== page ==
What is a labral repair, and when is it usually required?

Written by: Mr Emeka Oragui
Edited by: Conor Lynch

In one of our latest articles here, Mr Emeka Oragui, a revered consultant orthopaedic surgeon, walks us through what a labral repair is, when it is typically required, and what recovery from it entails.

What exactly is a labral repair of the hip joint?

A labral repair is a surgical procedure that involves repairing the labrum, a ring of cartilage that surrounds the hip joint. The normal labrum helps create a suction seal to the hip joint which is essential for stability and lubrication, and contributes to the long-term health of the hip joint. Damage to the labrum can result in pain and can also lead to an early onset of arthritis


When is it required?

A labral repair may be required if the labrum is damaged or torn. This can occur due to trauma or due to repetitive stress or overuse. In addition to repairing the labrum, the surgeon may need to shave down any bony prominences in the hip joint that may be contributing to the labral tear.


Who is the ideal candidate for this operation?

The ideal candidate for a labral repair is someone who has a torn or damaged labrum that is causing them pain and instability in the hip joint. In order to determine if a labral repair is appropriate, a healthcare provider will typically perform a physical examination and may also order imaging tests, such as an MRI, to diagnose the extent of the damage to the labrum.


How long does surgery typically take? Is it painful?

The length of labral repair surgery can vary, but it typically takes between one to two hours to complete. The procedure is usually performed under general anaesthesia, so the patient will be asleep during the surgery.


Pain after the surgery can vary from person to person, but most people experience some pain and discomfort for the first few days after the procedure. Pain can be managed with pain medication prescribed by the healthcare provider.


What won’t I be able to do after a labral repair?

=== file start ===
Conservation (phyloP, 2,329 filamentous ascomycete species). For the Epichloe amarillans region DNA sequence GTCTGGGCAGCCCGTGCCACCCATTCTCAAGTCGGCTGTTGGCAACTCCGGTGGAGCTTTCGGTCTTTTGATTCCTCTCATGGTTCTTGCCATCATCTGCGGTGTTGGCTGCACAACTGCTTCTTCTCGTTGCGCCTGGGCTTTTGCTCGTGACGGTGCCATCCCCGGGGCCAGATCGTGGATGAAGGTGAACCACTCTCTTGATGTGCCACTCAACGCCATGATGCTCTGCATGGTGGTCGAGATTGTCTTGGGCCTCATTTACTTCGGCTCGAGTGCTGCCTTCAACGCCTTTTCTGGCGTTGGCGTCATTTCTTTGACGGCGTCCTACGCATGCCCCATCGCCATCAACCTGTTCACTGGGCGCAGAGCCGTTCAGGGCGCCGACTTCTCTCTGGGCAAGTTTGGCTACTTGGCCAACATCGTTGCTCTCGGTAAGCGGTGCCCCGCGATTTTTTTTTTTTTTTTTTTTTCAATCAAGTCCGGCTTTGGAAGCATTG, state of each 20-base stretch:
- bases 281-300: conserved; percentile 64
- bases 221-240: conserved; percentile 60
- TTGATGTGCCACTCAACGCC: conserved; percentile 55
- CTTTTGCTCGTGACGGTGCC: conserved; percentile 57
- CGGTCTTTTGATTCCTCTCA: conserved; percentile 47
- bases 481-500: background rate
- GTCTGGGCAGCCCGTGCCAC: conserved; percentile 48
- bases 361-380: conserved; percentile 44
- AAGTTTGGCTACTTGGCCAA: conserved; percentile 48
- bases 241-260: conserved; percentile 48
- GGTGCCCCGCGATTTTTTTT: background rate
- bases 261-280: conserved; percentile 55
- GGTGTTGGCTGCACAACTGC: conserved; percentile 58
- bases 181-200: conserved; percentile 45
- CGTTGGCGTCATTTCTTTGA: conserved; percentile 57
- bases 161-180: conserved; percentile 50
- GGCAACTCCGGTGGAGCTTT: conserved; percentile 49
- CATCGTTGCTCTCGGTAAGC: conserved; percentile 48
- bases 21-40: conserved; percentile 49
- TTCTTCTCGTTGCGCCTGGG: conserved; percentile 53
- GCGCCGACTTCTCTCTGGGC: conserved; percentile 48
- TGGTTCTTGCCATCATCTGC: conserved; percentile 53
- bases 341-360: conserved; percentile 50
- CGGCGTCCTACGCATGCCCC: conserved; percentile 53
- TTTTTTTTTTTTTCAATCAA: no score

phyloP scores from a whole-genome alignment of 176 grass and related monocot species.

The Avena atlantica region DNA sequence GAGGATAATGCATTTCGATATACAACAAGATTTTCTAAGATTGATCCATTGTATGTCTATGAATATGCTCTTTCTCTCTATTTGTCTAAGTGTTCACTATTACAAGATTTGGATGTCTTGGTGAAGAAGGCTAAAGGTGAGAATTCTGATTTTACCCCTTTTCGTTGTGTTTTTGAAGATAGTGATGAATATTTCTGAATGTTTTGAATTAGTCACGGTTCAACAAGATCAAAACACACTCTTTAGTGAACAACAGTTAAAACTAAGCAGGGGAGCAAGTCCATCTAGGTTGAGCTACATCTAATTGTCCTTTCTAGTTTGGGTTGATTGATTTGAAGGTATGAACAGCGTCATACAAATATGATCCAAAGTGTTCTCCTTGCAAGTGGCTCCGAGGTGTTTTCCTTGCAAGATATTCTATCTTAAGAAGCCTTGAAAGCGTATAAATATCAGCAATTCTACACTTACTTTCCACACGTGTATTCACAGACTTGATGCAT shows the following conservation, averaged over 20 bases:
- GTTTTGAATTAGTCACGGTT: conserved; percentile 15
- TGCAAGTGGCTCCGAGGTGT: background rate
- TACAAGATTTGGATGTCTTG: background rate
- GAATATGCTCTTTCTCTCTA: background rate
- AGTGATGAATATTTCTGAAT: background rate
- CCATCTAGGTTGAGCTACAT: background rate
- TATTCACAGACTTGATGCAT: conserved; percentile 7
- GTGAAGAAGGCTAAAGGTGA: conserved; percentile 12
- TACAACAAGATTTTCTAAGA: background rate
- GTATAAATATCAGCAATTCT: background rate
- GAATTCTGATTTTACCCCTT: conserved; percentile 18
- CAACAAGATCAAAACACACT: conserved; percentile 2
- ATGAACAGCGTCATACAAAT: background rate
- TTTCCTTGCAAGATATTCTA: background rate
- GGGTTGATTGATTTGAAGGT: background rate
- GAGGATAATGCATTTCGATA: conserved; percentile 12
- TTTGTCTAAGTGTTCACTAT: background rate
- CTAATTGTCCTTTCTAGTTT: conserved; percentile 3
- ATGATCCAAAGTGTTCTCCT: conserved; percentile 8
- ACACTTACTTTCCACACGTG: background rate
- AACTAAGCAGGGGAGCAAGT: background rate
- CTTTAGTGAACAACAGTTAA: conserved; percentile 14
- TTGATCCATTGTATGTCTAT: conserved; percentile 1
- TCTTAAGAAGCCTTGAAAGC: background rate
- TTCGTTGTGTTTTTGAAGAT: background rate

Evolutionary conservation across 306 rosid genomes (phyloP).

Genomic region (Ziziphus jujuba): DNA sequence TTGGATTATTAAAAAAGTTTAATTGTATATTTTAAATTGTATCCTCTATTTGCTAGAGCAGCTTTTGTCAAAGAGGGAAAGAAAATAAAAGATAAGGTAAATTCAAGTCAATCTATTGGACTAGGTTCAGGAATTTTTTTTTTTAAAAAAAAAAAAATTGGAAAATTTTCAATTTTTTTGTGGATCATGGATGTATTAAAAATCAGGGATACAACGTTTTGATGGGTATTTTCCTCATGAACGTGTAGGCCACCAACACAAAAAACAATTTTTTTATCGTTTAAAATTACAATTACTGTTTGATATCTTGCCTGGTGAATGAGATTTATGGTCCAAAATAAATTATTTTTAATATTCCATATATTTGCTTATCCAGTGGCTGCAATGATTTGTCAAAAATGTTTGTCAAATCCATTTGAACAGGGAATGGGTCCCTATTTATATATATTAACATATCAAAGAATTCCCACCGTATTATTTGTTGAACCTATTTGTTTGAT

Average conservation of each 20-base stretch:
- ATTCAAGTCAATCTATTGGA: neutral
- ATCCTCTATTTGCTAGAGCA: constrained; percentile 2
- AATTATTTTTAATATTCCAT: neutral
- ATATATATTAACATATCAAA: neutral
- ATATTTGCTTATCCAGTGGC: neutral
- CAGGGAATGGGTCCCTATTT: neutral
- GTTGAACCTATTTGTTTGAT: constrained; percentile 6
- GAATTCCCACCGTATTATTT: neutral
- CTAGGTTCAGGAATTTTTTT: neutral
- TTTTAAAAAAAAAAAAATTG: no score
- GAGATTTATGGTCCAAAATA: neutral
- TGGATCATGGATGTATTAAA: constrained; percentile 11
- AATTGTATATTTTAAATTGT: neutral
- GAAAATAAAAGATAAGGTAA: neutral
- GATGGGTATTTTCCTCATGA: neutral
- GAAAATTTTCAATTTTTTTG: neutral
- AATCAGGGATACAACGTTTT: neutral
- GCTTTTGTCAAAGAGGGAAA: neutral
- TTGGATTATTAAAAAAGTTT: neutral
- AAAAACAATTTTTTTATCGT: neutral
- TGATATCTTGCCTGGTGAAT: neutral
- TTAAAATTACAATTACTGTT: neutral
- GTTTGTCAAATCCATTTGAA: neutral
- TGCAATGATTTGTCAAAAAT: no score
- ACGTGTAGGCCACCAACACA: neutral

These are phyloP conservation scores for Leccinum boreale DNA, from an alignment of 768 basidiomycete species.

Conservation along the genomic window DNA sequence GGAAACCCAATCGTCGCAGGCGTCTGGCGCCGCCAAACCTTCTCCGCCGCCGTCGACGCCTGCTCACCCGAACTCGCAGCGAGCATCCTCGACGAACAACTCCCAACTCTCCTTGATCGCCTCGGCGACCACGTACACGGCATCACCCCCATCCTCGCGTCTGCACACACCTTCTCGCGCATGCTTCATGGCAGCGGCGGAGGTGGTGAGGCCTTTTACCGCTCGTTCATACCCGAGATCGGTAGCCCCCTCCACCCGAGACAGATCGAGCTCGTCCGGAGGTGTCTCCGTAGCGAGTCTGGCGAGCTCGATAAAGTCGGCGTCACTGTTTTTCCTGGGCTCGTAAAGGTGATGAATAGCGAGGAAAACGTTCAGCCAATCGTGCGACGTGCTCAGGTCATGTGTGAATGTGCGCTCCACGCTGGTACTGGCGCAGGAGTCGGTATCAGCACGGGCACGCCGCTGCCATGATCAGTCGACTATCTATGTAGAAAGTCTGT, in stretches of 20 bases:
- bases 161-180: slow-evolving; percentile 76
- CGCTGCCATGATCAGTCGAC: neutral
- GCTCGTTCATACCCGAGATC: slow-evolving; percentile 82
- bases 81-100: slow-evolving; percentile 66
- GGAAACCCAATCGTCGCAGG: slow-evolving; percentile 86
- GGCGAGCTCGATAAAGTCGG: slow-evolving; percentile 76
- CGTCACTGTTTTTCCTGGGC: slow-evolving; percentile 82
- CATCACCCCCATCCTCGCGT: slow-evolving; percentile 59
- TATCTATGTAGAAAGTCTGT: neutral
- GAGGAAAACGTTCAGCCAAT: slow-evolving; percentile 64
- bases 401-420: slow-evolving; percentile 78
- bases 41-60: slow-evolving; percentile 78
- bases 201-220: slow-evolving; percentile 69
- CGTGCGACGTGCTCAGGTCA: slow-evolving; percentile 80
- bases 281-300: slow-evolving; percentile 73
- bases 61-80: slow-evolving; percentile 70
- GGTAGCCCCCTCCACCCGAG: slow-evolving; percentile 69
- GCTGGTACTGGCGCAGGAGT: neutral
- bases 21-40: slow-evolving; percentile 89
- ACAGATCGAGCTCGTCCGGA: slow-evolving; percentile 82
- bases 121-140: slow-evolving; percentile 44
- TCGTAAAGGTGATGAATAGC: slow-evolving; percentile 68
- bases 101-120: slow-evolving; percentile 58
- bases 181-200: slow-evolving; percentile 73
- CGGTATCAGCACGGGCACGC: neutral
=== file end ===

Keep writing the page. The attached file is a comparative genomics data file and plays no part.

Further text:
After a labral repair, you may need to avoid certain activities for anywhere between three and six weeks that could put strain on the repair, such as deep flexion and outward movements of the hip known as abduction. You will work with a physiotherapist to gradually strengthen the hip and restore range of motion.


Your healthcare provider will give you specific instructions on what activities to avoid and when you can gradually resume your normal activities. It is important to follow these instructions and allow your hip to heal properly for the best outcome and to avoid re-injury.


To book an appointment with Mr Emeka Oragui, make sure to visit his Top Doctors profile today.

By Mr Emeka Oragui
Orthopaedic surgery

Mr Emeka Oragui is a highly reputable consultant orthopaedic hip surgeon who specialises in hip replacements, hip arthroscopy, minimally invasive hip surgery, hip fracture, hip prosthesis, hip revisions, complex hip replacement surgery, as well as trauma around the hip, amonst many other orthopaedic-related conditions and procedures. He currently practises at Chelsea and Westminister Hospital, King Edward VII's Hospital, The Lister Hospital, and Parkside Hospital. 

Mr Oragui successfully completed his medical studies at  Cambridge University and then The Royal Free and University College London Medical School. He then went on to undertake specialist orthopaedic training in London, followed by advanced fellowship training at St George and Westmead Hospital in Sydney and the Nuffield Orthopaedic Centre in Oxford. His practice includes the minimally invasive Direct Anterior Approach for hip replacement, and he has an impressively extensive amount of experience with the use of robotic surgery

Mr Oragui has published widely in a number of peer-reviewed journals and has also presented his research at both national and international conferences. Mr Oragui read an MBA at the London Business School and is passionate about leadership, management and innovation within healthcare. Notably, he has, to-date, led on a number of successful service improvement projects within healthcare.

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